Adam Hooper - Yeah and now you mention on the underwriting side and resulting I guess metrics around that with renovation dollars and cash flow. On the finance side, maybe just a quick and this is maybe getting a little bit into the weeds here but where are you guys seeing the financing, the debt markets right now for financing and when you're looking at doing those rehabs, do you typically see those coming from cash flow? Or do you see those as coming from additional debt proceeds and how that impacts what those return metrics might be?
Mike Madsen - There's some very favorable loans out there. The lenders have really learned to like the value-add projects and really get confident in them. There's a couple green programs to where if you take a property and kind of reduce the water and electricity use that you can actually get a better interest rate through, different incentives. The financing for value-adds right now is really, really attractive. We hope it stays that way, you know, you wonder in a rising interest rate environment how long we'll be able to get such attractive loans. But we're doing as many as we can while we can get them and while rates are low and, you know, I'm sure in four, five years we'll look back at this and go, man do you remember when we could get a value-add loan on a property for around 4%? And we'll go, man, those were the days. And we'll look back and realize how favorable those loans are and how they can really create a high yield for investors that are doing the value-add properties the right way. You want to look for those properties that aren't so heavy on the deferred maintenance. Putting a new roof on an apartment isn't going to excite anybody to rent there. They're kind of going to expect that, but when you can go in and put a brand new interior that looks like a brand new place on the inside and a renter comes along and says, "Man it's, you know, 75, 95 bucks more for a new interior like that." Then a lot of people, a lot of renters out there are excited to see that in their market so
Mike Madsen - it's a good niche to be in right now and there's no doubt that the value-add deals are getting combed through a little bit in some of the larger metro areas where markets like maybe Atlanta, to where everybody knows it's hot and everybody knows that it's got room to grow and that the rents are still very affordable so, the value-add deals are a little bit tougher to find but we're still finding them in our secondary markets. And that's kind of one of the advantages of working with somebody like RealSource. As you know, we've got an eye and traction and relationships in a lot of these key markets so it's really easy for us to, you know, leave a Dallas or Atlanta to find value-add in Colorado Springs or you know, Raleigh, North Carolina or something like that so value-add deals are still there, so they're
Adam Hooper - Got to find them, got to work a little harder to find them I guess. This will probably launch maybe first part of December after the Thanksgiving holiday here, heading into 2018, I know you said you don't have a crystal ball but it doesn't mean we're not going to try. What should we be looking at going into 2018, first part of that? Any indicators that we're, should be paying attention to or anything that you guys have identified on the horizon that might be, you know, some kind of leading indicators or things to look out for going into the new year?
Mike Madsen - There's no doubt that everybody's waiting to see what's going to happen with the tax reform, whether you're a fan of it or not. The intention is to create more economic growth and I think that whatever happens there's going to be a little bit of a pivot point for investors or sponsor strategy. So we're looking at it, preparing, analyzing what kind of adjustments and how we need to adapt to the marketplace with whichever way it goes. But there's no doubt about it that it's a little bit of a pivot point and it's going to have an effect on how the economic outlook is going to be, especially on kind of a state to state level. I think, there'll be a lot to discuss. I know we've talked about doing a returning podcast kind of after this shakes out so that we can provide an outlook for RealCrowd clients either way. But we're going to see interest rates rise either way so. I know there's a lot of people out there that feel interest rates will always stay down and that may be the case. There may be some financial engineering to hold them down and that would also be great for real estate investors, you know, especially the single-family investors, but at the same time, these global capital flows and the bond market is going to most likely create rising interest rates, it's just a matter of how much how fast. That trend is already in place. It's already happening and it will continue so, there'll be a lot to talk about in you know, debt structuring, potential liquidity issues in some markets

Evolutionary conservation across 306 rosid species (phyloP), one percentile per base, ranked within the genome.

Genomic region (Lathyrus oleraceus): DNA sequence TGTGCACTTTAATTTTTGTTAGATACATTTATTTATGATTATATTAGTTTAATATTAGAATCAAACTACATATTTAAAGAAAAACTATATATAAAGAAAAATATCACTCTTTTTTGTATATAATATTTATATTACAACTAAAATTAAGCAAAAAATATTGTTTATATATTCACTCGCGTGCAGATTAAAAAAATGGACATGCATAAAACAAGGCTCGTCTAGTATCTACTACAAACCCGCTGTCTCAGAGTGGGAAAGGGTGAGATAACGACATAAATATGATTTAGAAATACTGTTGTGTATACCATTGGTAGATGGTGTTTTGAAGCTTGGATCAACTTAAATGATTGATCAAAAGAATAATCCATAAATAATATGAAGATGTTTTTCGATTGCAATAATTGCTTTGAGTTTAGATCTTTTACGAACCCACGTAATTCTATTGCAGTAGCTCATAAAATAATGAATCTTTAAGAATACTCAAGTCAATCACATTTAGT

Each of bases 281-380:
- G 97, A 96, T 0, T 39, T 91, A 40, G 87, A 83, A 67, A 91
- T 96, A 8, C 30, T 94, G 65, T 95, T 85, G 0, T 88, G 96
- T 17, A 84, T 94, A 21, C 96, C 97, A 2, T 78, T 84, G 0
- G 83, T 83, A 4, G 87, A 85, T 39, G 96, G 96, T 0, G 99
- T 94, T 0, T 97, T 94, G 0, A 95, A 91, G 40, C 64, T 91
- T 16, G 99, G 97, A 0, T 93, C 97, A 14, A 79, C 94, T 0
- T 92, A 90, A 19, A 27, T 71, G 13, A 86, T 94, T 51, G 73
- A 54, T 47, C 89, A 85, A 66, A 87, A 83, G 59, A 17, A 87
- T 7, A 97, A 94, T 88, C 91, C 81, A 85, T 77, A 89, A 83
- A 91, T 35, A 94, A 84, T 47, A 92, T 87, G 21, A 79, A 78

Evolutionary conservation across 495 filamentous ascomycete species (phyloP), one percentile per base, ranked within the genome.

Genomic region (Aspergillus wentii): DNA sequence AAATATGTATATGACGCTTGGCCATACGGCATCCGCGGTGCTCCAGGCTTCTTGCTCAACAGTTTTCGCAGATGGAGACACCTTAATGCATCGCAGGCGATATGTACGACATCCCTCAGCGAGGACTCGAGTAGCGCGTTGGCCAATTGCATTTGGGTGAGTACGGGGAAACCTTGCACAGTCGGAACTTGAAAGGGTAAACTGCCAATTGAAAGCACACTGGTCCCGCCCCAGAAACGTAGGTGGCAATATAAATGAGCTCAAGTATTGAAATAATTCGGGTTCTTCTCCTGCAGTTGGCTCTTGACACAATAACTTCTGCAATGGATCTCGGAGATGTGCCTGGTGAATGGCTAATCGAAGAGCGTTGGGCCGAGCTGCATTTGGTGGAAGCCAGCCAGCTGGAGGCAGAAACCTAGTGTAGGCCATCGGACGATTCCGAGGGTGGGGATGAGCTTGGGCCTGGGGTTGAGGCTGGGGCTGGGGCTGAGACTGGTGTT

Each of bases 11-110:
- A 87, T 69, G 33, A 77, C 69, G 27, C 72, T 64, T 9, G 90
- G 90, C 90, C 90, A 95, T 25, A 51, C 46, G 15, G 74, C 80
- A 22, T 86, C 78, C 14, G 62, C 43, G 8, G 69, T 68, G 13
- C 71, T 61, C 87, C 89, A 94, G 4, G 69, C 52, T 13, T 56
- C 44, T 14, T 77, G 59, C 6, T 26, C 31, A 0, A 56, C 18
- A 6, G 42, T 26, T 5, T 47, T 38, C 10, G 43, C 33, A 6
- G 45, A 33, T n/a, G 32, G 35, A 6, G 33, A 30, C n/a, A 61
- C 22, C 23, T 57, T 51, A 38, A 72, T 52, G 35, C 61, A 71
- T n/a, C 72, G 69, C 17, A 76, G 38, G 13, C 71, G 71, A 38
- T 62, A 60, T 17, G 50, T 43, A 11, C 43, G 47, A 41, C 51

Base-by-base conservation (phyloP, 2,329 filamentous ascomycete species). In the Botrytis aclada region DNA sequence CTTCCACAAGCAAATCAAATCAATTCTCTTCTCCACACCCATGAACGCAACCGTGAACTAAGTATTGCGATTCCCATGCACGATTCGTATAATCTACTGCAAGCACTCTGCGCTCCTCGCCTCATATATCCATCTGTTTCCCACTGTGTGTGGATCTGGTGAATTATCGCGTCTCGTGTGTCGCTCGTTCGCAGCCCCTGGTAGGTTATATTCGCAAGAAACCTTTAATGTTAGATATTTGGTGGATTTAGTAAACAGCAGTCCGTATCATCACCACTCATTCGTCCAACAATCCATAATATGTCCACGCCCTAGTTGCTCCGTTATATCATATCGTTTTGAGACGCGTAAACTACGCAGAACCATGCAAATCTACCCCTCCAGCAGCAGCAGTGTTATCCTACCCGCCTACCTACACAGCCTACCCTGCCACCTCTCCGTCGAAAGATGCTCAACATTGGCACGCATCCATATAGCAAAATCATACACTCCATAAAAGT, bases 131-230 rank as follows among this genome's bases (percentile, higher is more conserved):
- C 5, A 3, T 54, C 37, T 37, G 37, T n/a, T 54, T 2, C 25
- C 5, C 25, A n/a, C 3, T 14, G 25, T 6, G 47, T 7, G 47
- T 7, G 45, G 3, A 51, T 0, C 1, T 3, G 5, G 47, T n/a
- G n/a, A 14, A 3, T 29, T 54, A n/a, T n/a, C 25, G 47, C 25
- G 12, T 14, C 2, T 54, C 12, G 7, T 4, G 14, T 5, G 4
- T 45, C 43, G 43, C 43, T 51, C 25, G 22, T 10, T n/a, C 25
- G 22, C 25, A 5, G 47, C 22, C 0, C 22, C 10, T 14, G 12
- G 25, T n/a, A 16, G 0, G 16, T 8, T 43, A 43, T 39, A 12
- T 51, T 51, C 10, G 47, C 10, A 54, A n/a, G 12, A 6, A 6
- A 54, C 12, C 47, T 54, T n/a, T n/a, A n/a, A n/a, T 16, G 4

Mike Madsen - that you want to be aware of and you want to time right. I'm really excited to get back on the phone with you guys and kind of give a 2018 outlook and some key areas to focus on and some key risks to just make sure that you're thinking about as you make these decisions.
Adam Hooper - Yeah, that's a great reminder, to any listeners out there. As you hear this, if you have any questions or anything that you want us to ask Mike in that episode, send us note to firstname.lastname@example.org and we'll be sure to get it addressed, but gosh, another great overview, Mike. That's always just a ton of information when we talk to you so, we really appreciate it.
Mike Madsen - Yeah it's a lot. We're passionate about this. We're kind of nerdy about it but there's so much opportunity, there's so much growth. And we're so glad to be in this business and certainly if any of the listeners out there, please submit a question so we can cover it. Ask the tough questions.
Adam Hooper - Well, Mike, again really appreciate it as always. Looking forward to getting you back on. Maybe we'll have you here in the studio in the Portland office here after the first of the year. And as Mike just said, reach out to him if you have any questions. Certainly send us a note to email@example.com. Would love if you wanted to go on iTunes, Google Play, SoundCloud, wherever you choose to listen to this podcast give us a rating, let us know your thoughts. Really appreciate it and with that Mike, thanks again. Have a wonderful holiday season and we look forward to the next one.